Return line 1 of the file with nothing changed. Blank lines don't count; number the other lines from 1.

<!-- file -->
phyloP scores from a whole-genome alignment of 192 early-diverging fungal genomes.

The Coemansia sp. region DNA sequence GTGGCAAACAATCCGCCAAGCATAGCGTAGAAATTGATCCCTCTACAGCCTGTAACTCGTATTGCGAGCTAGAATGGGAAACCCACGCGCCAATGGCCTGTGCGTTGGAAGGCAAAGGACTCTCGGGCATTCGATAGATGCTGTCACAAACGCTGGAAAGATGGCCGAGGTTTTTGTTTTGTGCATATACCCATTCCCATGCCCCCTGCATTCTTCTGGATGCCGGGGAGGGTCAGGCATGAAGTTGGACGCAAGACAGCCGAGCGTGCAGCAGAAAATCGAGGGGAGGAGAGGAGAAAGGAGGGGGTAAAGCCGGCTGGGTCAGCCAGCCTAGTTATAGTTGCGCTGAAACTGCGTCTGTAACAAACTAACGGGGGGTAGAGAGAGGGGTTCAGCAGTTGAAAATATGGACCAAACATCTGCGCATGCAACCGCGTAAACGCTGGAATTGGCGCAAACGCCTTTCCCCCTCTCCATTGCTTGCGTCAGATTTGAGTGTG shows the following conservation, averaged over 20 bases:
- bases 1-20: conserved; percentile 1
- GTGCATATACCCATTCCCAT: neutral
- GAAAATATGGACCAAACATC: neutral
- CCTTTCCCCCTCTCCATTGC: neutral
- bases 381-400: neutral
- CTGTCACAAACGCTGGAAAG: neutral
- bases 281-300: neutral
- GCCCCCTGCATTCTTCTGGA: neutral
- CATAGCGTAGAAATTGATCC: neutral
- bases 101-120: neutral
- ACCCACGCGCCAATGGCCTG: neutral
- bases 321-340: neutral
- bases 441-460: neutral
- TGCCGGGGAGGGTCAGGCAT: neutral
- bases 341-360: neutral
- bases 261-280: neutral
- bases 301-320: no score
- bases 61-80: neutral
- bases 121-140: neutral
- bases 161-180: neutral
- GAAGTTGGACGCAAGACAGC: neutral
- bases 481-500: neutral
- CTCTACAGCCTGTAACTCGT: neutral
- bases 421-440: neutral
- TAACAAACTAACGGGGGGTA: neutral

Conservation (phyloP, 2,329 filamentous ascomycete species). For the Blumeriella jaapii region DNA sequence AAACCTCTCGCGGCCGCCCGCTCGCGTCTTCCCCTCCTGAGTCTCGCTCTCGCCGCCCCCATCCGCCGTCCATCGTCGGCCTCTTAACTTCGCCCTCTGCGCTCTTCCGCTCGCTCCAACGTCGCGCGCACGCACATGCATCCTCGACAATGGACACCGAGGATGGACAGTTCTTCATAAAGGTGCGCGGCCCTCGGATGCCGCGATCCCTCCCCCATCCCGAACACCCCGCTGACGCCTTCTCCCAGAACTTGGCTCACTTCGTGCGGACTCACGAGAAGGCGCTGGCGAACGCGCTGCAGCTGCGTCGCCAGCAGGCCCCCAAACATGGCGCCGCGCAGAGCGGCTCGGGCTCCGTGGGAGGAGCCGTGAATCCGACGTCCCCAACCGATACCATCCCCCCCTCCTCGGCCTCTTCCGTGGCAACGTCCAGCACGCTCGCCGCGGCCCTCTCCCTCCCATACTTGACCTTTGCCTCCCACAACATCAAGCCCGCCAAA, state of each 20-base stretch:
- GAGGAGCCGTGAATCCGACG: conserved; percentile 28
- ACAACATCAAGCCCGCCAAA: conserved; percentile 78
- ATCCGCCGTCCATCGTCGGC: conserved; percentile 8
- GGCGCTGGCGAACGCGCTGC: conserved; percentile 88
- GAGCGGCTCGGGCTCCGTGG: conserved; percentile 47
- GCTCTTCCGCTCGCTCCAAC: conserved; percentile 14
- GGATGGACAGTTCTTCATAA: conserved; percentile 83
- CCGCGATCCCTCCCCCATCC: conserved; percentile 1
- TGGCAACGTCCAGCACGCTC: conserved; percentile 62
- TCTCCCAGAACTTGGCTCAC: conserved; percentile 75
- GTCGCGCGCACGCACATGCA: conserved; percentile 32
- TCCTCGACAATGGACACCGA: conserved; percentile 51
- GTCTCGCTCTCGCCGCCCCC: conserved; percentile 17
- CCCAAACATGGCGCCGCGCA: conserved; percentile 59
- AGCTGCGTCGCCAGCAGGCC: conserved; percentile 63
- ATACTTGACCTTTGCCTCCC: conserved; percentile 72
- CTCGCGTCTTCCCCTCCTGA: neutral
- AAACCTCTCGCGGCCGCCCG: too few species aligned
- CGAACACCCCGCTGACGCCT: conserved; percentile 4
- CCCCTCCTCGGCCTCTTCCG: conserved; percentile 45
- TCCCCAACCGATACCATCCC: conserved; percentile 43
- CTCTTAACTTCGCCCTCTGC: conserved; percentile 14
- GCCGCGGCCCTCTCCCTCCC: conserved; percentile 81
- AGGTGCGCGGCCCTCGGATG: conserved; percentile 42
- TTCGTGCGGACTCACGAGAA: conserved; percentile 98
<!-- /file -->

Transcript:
phyloP scores from a whole-genome alignment of 192 early-diverging fungal genomes.